The Government’s plans on energy bills will “bring immediate relief” to struggling families, the boss of the UK’s biggest energy supplier has said.
Chris O’Shea, chief executive of British Gas owner Centrica, promised to continue donating 10% of profits to help vulnerable households.
These households are still facing doubled energy bills despite the support announced on Thursday.
“Extraordinary circumstances call for us all to think differently and we know this bold customer support package from the new Prime Minister and Chancellor will bring immediate relief to hard-pressed households.”
It comes after Prime Minister Liz Truss announced a support package that will cap bills at £2,500 for the average household from the start of October.
It takes off the pressure for now, said Energy UK, the trade body for energy suppliers,
“We shouldn’t forget, though, that many households are already struggling with the bill rises so far, and wider cost-of-living challenges, and suppliers continue to do all they can to provide extra support to those that need it most,” said its director of advocacy, Dhara Vyas.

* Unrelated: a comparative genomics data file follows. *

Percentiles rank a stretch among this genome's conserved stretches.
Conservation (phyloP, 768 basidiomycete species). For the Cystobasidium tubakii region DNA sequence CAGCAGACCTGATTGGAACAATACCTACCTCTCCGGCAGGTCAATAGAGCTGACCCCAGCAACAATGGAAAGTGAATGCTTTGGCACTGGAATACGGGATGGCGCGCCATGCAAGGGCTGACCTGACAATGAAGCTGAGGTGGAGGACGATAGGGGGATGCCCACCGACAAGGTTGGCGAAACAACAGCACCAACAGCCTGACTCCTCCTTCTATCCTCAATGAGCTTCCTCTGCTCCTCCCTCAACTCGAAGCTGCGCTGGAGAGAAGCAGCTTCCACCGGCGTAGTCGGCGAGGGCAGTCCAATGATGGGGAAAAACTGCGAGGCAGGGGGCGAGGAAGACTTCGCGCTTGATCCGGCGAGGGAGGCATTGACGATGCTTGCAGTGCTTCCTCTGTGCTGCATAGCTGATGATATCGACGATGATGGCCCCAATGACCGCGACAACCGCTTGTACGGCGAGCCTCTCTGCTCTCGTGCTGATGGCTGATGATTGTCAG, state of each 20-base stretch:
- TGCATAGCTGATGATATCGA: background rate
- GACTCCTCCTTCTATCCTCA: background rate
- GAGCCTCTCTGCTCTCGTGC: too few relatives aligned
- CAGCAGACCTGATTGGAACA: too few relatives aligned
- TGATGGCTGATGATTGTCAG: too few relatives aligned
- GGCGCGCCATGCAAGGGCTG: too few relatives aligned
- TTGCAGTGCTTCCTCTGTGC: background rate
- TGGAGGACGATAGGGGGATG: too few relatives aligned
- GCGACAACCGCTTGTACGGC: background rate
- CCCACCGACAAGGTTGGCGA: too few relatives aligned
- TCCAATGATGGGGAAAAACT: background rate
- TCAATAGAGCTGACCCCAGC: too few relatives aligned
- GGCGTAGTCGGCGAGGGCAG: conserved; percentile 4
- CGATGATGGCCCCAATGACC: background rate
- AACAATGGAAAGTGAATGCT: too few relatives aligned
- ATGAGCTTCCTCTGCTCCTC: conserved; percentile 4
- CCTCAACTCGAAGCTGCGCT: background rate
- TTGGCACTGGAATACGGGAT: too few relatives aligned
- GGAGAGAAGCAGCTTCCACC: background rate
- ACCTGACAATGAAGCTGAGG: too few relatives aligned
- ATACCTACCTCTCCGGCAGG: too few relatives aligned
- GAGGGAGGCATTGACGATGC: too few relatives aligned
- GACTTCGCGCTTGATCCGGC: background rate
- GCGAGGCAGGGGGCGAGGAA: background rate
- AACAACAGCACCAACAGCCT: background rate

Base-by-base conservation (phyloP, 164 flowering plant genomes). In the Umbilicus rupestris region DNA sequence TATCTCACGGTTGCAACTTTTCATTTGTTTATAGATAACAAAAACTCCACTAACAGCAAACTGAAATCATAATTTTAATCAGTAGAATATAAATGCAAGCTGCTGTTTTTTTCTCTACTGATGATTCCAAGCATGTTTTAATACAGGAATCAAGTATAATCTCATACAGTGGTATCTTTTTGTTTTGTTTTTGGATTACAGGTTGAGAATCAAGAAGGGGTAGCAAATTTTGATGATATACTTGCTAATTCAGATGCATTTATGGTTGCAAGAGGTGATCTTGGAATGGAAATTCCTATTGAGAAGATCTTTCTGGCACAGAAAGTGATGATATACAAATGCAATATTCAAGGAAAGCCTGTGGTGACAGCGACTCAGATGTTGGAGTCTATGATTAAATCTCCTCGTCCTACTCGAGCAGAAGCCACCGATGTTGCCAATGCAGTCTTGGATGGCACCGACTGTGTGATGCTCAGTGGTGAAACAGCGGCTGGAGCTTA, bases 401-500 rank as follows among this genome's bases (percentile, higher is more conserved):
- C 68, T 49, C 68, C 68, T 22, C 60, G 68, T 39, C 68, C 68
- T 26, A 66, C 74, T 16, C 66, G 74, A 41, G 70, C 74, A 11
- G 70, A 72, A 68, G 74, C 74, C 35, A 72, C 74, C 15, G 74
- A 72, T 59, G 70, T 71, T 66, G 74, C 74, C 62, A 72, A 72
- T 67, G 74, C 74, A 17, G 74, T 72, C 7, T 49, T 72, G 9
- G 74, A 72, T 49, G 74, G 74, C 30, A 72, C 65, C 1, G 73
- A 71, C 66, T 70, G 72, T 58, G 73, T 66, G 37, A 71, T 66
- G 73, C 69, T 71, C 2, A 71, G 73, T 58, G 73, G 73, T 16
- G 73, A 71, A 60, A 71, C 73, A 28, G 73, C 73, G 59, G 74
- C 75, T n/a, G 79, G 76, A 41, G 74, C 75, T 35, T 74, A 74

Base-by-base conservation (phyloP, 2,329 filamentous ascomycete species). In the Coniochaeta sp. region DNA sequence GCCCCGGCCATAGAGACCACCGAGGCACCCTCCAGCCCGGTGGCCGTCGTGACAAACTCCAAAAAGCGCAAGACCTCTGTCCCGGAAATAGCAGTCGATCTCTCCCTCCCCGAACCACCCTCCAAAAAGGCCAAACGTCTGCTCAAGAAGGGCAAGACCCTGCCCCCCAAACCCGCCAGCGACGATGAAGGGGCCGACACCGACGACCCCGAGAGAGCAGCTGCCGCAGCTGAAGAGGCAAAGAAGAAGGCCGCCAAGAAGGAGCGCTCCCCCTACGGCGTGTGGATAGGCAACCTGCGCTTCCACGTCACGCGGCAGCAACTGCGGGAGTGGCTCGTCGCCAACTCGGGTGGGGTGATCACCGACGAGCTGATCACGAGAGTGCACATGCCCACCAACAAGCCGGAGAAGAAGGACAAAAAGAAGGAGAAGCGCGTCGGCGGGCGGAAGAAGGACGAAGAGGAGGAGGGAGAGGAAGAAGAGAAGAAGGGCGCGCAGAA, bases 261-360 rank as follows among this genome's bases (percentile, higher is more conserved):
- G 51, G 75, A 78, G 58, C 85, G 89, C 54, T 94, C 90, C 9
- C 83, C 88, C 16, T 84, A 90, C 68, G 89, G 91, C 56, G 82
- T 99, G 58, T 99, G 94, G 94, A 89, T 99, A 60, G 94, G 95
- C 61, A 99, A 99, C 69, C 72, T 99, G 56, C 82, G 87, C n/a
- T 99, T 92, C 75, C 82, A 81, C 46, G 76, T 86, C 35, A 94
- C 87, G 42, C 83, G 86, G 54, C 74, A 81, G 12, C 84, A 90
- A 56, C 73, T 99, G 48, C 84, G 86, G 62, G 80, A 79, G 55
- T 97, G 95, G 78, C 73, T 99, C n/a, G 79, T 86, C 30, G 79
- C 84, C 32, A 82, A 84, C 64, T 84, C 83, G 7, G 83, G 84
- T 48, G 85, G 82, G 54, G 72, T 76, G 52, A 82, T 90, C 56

She called for focus to now turn to bringing down costs for customers by insulating Britain’s leaky housing stock and investing in wind and solar power.
But Truss’s plan included no new promises on renewable energy, instead focusing on fracking and North Sea oil and gas. It also included nothing on insulation or other forms of energy efficiency.
Ofgem boss Jonathan Brearley said: “Ofgem welcomes this significant and unprecedented support for energy consumers across the country.”
“It’s been clear to Ofgem and the Government since we announced the new price cap that the new Government would have to act urgently and decisively to support consumers and this package of support will be welcomed by millions across Britain.”
ScottishPower chief executive Keith Anderson said: “Now we have an immediate solution for households the energy industry needs to lead a three-pronged attack to tackle the issue at source by weaning the country off fossil fuels, doubling down on cheap, clean renewables and, importantly, decoupling electricity prices from gas.”